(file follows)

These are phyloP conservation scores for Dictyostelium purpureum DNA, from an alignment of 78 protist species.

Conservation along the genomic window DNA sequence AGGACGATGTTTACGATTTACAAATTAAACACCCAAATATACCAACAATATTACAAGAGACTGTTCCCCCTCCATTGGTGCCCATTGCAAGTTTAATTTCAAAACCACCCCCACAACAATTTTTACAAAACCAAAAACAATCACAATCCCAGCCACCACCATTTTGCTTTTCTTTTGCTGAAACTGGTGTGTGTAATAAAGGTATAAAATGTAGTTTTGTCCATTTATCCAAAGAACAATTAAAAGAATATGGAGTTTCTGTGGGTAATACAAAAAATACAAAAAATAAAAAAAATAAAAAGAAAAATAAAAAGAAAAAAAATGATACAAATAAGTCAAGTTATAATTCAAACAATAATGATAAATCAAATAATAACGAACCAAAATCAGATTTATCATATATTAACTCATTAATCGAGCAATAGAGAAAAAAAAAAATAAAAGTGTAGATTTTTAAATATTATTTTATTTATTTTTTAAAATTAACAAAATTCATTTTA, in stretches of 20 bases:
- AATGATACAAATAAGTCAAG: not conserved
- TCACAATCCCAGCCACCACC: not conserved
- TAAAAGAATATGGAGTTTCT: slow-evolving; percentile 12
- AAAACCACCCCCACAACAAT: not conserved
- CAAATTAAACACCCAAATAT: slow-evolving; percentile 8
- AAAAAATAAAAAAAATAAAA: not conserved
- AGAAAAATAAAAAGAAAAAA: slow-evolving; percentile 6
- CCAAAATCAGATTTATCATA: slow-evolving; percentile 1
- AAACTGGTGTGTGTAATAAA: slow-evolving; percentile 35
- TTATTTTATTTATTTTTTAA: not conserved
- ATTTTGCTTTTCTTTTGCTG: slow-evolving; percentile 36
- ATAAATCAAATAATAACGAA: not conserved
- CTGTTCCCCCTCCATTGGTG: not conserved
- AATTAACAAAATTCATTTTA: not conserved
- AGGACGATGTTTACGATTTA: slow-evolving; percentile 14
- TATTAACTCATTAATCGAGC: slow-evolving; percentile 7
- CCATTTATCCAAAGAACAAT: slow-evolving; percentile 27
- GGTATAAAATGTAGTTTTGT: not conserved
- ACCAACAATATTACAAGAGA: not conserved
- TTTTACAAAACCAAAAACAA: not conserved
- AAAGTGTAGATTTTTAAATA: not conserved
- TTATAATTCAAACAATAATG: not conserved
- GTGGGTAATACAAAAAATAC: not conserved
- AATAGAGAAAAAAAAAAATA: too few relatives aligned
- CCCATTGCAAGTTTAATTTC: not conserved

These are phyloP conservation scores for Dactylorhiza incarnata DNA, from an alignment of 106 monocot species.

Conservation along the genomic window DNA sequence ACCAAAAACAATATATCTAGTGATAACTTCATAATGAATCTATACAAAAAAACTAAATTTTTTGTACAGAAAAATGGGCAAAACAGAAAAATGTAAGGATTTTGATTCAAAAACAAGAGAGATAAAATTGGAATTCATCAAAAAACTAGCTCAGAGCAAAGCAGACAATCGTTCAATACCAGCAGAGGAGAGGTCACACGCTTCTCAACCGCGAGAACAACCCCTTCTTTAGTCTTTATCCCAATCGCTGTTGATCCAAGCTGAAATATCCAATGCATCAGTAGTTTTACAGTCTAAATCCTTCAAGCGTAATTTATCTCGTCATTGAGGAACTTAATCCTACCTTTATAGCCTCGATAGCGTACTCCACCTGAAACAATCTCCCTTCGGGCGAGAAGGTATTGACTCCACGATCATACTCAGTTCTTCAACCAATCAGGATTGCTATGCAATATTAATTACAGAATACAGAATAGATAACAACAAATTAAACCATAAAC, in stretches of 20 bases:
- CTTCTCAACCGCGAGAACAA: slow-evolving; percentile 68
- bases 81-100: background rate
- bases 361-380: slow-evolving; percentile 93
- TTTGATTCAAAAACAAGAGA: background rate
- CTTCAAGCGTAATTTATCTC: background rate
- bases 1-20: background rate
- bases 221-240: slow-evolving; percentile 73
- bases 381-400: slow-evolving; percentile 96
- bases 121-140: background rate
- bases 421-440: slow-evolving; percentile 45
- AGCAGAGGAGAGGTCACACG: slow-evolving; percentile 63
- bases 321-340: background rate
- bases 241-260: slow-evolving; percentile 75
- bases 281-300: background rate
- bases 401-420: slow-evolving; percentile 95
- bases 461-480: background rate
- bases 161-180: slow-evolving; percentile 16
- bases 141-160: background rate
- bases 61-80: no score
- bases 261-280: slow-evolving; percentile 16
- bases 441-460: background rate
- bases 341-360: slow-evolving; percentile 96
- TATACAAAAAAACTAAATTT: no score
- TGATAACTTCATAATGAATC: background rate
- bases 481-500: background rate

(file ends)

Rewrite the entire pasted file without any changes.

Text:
These are phyloP conservation scores for Dictyostelium purpureum DNA, from an alignment of 78 protist species.

Conservation along the genomic window DNA sequence AGGACGATGTTTACGATTTACAAATTAAACACCCAAATATACCAACAATATTACAAGAGACTGTTCCCCCTCCATTGGTGCCCATTGCAAGTTTAATTTCAAAACCACCCCCACAACAATTTTTACAAAACCAAAAACAATCACAATCCCAGCCACCACCATTTTGCTTTTCTTTTGCTGAAACTGGTGTGTGTAATAAAGGTATAAAATGTAGTTTTGTCCATTTATCCAAAGAACAATTAAAAGAATATGGAGTTTCTGTGGGTAATACAAAAAATACAAAAAATAAAAAAAATAAAAAGAAAAATAAAAAGAAAAAAAATGATACAAATAAGTCAAGTTATAATTCAAACAATAATGATAAATCAAATAATAACGAACCAAAATCAGATTTATCATATATTAACTCATTAATCGAGCAATAGAGAAAAAAAAAAATAAAAGTGTAGATTTTTAAATATTATTTTATTTATTTTTTAAAATTAACAAAATTCATTTTA, in stretches of 20 bases:
- AATGATACAAATAAGTCAAG: not conserved
- TCACAATCCCAGCCACCACC: not conserved
- TAAAAGAATATGGAGTTTCT: slow-evolving; percentile 12
- AAAACCACCCCCACAACAAT: not conserved
- CAAATTAAACACCCAAATAT: slow-evolving; percentile 8
- AAAAAATAAAAAAAATAAAA: not conserved
- AGAAAAATAAAAAGAAAAAA: slow-evolving; percentile 6
- CCAAAATCAGATTTATCATA: slow-evolving; percentile 1
- AAACTGGTGTGTGTAATAAA: slow-evolving; percentile 35
- TTATTTTATTTATTTTTTAA: not conserved
- ATTTTGCTTTTCTTTTGCTG: slow-evolving; percentile 36
- ATAAATCAAATAATAACGAA: not conserved
- CTGTTCCCCCTCCATTGGTG: not conserved
- AATTAACAAAATTCATTTTA: not conserved
- AGGACGATGTTTACGATTTA: slow-evolving; percentile 14
- TATTAACTCATTAATCGAGC: slow-evolving; percentile 7
- CCATTTATCCAAAGAACAAT: slow-evolving; percentile 27
- GGTATAAAATGTAGTTTTGT: not conserved
- ACCAACAATATTACAAGAGA: not conserved
- TTTTACAAAACCAAAAACAA: not conserved
- AAAGTGTAGATTTTTAAATA: not conserved
- TTATAATTCAAACAATAATG: not conserved
- GTGGGTAATACAAAAAATAC: not conserved
- AATAGAGAAAAAAAAAAATA: too few relatives aligned
- CCCATTGCAAGTTTAATTTC: not conserved

These are phyloP conservation scores for Dactylorhiza incarnata DNA, from an alignment of 106 monocot species.

Conservation along the genomic window DNA sequence ACCAAAAACAATATATCTAGTGATAACTTCATAATGAATCTATACAAAAAAACTAAATTTTTTGTACAGAAAAATGGGCAAAACAGAAAAATGTAAGGATTTTGATTCAAAAACAAGAGAGATAAAATTGGAATTCATCAAAAAACTAGCTCAGAGCAAAGCAGACAATCGTTCAATACCAGCAGAGGAGAGGTCACACGCTTCTCAACCGCGAGAACAACCCCTTCTTTAGTCTTTATCCCAATCGCTGTTGATCCAAGCTGAAATATCCAATGCATCAGTAGTTTTACAGTCTAAATCCTTCAAGCGTAATTTATCTCGTCATTGAGGAACTTAATCCTACCTTTATAGCCTCGATAGCGTACTCCACCTGAAACAATCTCCCTTCGGGCGAGAAGGTATTGACTCCACGATCATACTCAGTTCTTCAACCAATCAGGATTGCTATGCAATATTAATTACAGAATACAGAATAGATAACAACAAATTAAACCATAAAC, in stretches of 20 bases:
- CTTCTCAACCGCGAGAACAA: slow-evolving; percentile 68
- bases 81-100: background rate
- bases 361-380: slow-evolving; percentile 93
- TTTGATTCAAAAACAAGAGA: background rate
- CTTCAAGCGTAATTTATCTC: background rate
- bases 1-20: background rate
- bases 221-240: slow-evolving; percentile 73
- bases 381-400: slow-evolving; percentile 96
- bases 121-140: background rate
- bases 421-440: slow-evolving; percentile 45
- AGCAGAGGAGAGGTCACACG: slow-evolving; percentile 63
- bases 321-340: background rate
- bases 241-260: slow-evolving; percentile 75
- bases 281-300: background rate
- bases 401-420: slow-evolving; percentile 95
- bases 461-480: background rate
- bases 161-180: slow-evolving; percentile 16
- bases 141-160: background rate
- bases 61-80: no score
- bases 261-280: slow-evolving; percentile 16
- bases 441-460: background rate
- bases 341-360: slow-evolving; percentile 96
- TATACAAAAAAACTAAATTT: no score
- TGATAACTTCATAATGAATC: background rate
- bases 481-500: background rate